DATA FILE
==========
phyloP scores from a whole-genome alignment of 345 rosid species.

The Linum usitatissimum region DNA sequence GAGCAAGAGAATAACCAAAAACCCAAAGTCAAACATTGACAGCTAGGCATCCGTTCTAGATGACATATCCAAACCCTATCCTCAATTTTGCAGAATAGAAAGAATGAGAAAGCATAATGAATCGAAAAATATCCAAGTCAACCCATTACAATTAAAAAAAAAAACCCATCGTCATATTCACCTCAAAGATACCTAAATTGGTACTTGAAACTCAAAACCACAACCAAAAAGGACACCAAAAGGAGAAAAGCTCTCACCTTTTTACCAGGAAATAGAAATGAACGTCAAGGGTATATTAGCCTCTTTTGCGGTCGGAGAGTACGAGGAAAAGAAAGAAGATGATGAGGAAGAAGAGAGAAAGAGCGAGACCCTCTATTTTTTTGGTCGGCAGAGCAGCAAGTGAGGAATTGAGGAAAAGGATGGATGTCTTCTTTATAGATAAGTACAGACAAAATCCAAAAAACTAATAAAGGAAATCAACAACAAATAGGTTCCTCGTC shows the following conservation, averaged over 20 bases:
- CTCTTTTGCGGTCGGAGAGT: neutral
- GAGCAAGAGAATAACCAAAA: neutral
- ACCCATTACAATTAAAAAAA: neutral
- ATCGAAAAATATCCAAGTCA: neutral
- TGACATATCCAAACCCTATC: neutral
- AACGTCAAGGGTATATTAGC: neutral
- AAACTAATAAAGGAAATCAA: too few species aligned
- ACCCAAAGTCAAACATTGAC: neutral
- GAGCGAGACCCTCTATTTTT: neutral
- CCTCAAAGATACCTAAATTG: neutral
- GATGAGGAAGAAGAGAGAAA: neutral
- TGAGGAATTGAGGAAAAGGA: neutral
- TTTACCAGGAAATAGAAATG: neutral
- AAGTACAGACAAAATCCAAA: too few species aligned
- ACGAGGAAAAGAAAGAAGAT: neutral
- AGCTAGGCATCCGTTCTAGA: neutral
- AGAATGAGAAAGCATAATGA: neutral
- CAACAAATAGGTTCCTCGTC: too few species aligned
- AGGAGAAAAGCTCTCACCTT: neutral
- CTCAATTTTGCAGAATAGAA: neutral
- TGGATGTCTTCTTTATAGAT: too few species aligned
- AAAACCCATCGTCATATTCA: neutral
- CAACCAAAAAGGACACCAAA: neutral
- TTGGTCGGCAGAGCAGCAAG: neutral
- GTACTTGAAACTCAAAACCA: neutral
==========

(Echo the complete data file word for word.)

phyloP scores from a whole-genome alignment of 345 rosid species.

The Linum usitatissimum region DNA sequence GAGCAAGAGAATAACCAAAAACCCAAAGTCAAACATTGACAGCTAGGCATCCGTTCTAGATGACATATCCAAACCCTATCCTCAATTTTGCAGAATAGAAAGAATGAGAAAGCATAATGAATCGAAAAATATCCAAGTCAACCCATTACAATTAAAAAAAAAAACCCATCGTCATATTCACCTCAAAGATACCTAAATTGGTACTTGAAACTCAAAACCACAACCAAAAAGGACACCAAAAGGAGAAAAGCTCTCACCTTTTTACCAGGAAATAGAAATGAACGTCAAGGGTATATTAGCCTCTTTTGCGGTCGGAGAGTACGAGGAAAAGAAAGAAGATGATGAGGAAGAAGAGAGAAAGAGCGAGACCCTCTATTTTTTTGGTCGGCAGAGCAGCAAGTGAGGAATTGAGGAAAAGGATGGATGTCTTCTTTATAGATAAGTACAGACAAAATCCAAAAAACTAATAAAGGAAATCAACAACAAATAGGTTCCTCGTC shows the following conservation, averaged over 20 bases:
- CTCTTTTGCGGTCGGAGAGT: neutral
- GAGCAAGAGAATAACCAAAA: neutral
- ACCCATTACAATTAAAAAAA: neutral
- ATCGAAAAATATCCAAGTCA: neutral
- TGACATATCCAAACCCTATC: neutral
- AACGTCAAGGGTATATTAGC: neutral
- AAACTAATAAAGGAAATCAA: too few species aligned
- ACCCAAAGTCAAACATTGAC: neutral
- GAGCGAGACCCTCTATTTTT: neutral
- CCTCAAAGATACCTAAATTG: neutral
- GATGAGGAAGAAGAGAGAAA: neutral
- TGAGGAATTGAGGAAAAGGA: neutral
- TTTACCAGGAAATAGAAATG: neutral
- AAGTACAGACAAAATCCAAA: too few species aligned
- ACGAGGAAAAGAAAGAAGAT: neutral
- AGCTAGGCATCCGTTCTAGA: neutral
- AGAATGAGAAAGCATAATGA: neutral
- CAACAAATAGGTTCCTCGTC: too few species aligned
- AGGAGAAAAGCTCTCACCTT: neutral
- CTCAATTTTGCAGAATAGAA: neutral
- TGGATGTCTTCTTTATAGAT: too few species aligned
- AAAACCCATCGTCATATTCA: neutral
- CAACCAAAAAGGACACCAAA: neutral
- TTGGTCGGCAGAGCAGCAAG: neutral
- GTACTTGAAACTCAAAACCA: neutral